About Us

Pleasure Dome is an artist-run presentation organization and publisher dedicated to experimental media, including video and film.

Mission

Pleasure Dome is an artist-run presentation organization and publisher dedicated to fostering a culture of artists’ experimental media, including video, film, and other forms of moving image.

Mandate 

Pleasure Dome is mandated to:

  • foster an appreciation for art expressed in the media of moving images of all formats
  • engage, educate, and generate excitement for underrepresented cinema from local, Indigenous, Canadian, and international artists’, for people interested in the arts and the general public who may or may not have had much exposure to the arts
  • present a variety of different genres, styles, and approaches  from historical to contemporary strategies of cinematic spectacle, disruption and other attempts to re-imagine the experimental media tradition
  • screen innovative works in engaging and “expanded” presentations, including installation and other unconventional exhibition formats.

Our screenings are hosted year-round and in a variety of venues, both in person and online. We almost exclusively program short-length works, and prioritize the presentation of works by  BIPOC artists, artists with disabilities, 2SLGBTQIA+ artists, women artists, non-binary and trans artists, self-taught artists, immigrant and refugee artists, first-generation artists, and other artists from marginalized backgrounds. These artists’ perspectives deepen our community’s understanding of what “the experimental” means, historically and today. 

Values

Pleasure
Accessibility
Engagement
Innovation
Diversity
Fairness
Advocacy
Equity
Transparency
Collaboration
Community

The 2021/2022 Board of Directors:

Andrea Creamer, Chair
Zoltan Huber, Treasurer
Jennifer Laiwint
Kourtney Jackson
Sylvia Nowak

Contact for the Board: info@pdome.org

Staff:

Lauren Fournier, Executive Director

Contact for the Staff: PleasureDomeManager@gmail.com

Office:

Pleasure Dome, at Pix Studios
1411 Dufferin St, Unit C
Toronto, ON, Canada
M6H 4C7

Pleasure Dome is on aboriginal land that has been inhabited by Indigenous peoples from the beginning. We wish to acknowledge the Ancestral Traditional Territories of the Ojibway, the Anishnabe and, in particular, the Mississauga’s of the New Credit whose territory we reside in. This territory is covered by the Upper Canada Treaties. As settlers, this recognition of the contributions of Indigenous peoples must be connected to our collective commitment to Truth and Reconciliation and to bring justice for murdered and missing Indigenous people across our country.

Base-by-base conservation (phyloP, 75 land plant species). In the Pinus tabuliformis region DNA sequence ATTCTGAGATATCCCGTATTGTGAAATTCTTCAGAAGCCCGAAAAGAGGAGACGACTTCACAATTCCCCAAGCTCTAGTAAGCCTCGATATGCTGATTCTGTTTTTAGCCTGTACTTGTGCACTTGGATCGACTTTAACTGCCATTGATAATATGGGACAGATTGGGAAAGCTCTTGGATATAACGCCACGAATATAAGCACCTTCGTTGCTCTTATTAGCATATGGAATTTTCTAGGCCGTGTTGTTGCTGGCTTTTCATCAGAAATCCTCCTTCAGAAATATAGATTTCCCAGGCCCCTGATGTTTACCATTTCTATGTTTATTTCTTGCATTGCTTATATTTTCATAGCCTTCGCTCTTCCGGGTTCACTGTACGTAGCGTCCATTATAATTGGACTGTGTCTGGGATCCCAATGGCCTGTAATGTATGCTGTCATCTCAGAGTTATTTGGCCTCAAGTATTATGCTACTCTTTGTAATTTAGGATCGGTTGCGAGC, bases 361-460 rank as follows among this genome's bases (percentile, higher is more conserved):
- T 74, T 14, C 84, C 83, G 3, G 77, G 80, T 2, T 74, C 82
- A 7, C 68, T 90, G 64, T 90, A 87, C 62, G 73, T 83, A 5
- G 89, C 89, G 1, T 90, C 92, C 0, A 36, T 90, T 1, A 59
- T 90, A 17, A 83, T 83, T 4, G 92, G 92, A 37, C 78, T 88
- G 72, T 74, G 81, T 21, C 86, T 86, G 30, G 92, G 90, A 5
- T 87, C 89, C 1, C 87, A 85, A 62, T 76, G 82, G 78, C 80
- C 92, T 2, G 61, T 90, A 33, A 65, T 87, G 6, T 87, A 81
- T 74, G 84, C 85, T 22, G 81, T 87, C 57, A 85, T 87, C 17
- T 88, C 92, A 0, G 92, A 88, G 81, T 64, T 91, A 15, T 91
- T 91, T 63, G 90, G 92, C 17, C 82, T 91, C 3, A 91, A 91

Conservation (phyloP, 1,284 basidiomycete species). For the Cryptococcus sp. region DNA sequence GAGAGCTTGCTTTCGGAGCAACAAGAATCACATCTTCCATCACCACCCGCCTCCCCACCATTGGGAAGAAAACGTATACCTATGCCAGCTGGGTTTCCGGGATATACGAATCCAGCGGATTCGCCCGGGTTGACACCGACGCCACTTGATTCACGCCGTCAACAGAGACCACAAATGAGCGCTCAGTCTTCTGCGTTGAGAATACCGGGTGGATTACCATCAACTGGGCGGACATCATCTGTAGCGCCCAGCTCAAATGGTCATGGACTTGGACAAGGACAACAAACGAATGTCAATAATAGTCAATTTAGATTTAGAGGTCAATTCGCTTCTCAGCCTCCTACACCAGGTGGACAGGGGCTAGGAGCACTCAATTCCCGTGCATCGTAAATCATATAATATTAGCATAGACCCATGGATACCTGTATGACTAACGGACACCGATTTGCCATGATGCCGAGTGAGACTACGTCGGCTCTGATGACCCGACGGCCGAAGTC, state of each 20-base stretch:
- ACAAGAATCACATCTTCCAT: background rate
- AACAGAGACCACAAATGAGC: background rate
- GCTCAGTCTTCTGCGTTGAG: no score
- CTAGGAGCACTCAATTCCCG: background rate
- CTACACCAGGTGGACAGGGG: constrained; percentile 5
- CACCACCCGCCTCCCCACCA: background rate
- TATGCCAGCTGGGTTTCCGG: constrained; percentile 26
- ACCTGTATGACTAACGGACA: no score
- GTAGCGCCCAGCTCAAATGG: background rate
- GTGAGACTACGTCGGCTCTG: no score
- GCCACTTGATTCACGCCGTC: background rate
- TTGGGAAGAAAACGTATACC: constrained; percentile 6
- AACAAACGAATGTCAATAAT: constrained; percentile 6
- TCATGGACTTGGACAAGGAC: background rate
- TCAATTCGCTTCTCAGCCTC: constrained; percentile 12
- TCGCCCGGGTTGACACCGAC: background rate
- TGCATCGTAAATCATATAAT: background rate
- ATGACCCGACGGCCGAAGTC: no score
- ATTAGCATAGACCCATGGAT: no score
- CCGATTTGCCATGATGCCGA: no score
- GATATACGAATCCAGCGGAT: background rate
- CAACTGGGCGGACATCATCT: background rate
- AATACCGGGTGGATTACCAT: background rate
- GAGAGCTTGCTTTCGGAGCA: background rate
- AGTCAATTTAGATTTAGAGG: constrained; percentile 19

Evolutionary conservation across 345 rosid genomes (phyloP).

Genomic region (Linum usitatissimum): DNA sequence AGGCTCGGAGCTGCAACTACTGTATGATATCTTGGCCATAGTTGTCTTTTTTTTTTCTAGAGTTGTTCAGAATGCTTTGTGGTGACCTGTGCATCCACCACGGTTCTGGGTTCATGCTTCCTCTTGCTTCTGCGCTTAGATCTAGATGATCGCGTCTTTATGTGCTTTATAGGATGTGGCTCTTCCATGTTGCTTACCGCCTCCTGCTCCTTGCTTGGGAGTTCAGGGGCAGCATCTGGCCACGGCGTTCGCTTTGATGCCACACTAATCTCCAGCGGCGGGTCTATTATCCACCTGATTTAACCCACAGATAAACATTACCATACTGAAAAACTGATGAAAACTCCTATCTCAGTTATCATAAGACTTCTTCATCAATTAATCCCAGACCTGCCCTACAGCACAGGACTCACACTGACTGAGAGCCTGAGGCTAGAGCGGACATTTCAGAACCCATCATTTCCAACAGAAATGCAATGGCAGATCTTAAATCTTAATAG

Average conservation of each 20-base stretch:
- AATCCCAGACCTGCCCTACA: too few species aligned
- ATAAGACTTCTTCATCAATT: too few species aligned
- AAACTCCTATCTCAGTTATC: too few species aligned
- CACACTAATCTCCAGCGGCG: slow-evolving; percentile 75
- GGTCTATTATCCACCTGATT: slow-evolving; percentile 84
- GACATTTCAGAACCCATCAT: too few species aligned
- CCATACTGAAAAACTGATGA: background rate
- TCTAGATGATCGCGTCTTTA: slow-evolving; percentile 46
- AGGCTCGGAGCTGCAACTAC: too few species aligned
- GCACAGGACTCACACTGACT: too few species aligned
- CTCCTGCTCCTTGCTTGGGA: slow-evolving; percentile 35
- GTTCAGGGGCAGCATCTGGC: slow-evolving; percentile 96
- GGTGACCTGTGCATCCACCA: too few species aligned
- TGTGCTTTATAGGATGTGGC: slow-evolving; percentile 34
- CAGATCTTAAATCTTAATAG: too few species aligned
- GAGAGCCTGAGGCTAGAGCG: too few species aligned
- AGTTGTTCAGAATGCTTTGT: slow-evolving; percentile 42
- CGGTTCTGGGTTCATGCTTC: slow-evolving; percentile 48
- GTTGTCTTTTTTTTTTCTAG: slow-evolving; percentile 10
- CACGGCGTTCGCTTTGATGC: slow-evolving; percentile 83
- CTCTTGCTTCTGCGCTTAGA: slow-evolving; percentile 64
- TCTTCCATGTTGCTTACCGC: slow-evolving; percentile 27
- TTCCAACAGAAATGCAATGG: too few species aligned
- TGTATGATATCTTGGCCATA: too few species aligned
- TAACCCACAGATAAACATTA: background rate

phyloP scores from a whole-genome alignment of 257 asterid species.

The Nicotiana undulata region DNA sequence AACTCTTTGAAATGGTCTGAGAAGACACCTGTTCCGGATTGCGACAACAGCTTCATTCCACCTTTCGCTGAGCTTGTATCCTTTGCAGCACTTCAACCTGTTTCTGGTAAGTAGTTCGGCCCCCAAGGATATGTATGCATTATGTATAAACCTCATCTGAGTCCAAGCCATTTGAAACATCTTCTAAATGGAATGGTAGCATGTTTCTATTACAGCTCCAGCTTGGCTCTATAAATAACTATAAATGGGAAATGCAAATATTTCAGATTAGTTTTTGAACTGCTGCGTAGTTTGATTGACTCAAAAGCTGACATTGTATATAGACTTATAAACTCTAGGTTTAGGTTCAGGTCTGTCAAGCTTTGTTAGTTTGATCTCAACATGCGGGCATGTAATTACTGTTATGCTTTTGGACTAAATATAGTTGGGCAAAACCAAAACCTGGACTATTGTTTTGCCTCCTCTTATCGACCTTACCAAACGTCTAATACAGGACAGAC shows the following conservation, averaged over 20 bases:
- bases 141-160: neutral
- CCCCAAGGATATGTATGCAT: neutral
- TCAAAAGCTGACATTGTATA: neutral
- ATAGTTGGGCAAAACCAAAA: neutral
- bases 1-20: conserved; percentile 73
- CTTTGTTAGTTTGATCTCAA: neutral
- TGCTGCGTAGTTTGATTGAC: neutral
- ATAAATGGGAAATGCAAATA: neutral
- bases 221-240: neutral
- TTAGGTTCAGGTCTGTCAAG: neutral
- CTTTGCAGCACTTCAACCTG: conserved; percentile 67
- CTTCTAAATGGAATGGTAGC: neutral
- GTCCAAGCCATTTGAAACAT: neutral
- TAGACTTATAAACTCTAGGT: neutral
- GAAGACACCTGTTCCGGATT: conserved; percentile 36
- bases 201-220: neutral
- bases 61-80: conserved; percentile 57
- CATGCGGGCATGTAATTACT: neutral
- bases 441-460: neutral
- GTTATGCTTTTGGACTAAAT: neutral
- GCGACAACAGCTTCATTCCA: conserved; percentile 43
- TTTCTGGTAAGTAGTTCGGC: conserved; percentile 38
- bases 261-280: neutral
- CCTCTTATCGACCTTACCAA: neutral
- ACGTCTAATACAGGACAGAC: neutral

Our Partners and Supporters

Pleasure Dome partners with media art organizations and artist-run centers in Toronto, nationally, and abroad to initiate co-presentations, collaborations, and sponsorships to bring forward culturally diverse and experimental media projects. We are continually looking for ways to enhance the audience experience and welcome new ideas or suggestions for future programming and member interactions.

Pleasure Dome is generously supported by the Toronto Arts Council, the Ontario Arts Council, and the Canada Arts Council, and by our members, sponsors, and community partners.

Title sequence to Inauguration of the Pleasure Dome, Kenneth Anger, 1954

Background

“We were just bored that’s how I think it started, bored with watching the same new avant pictures hitting the screen by fathers we never wanted, mothers we’d spent our lives saying no to. We thought fringe cinema wasn’t the church but serious fun, strange new emulsions for strange new lives, and wanted to lend a stage to all those queer, trans, post-pop underthings that had been waiting all along for a place to shine.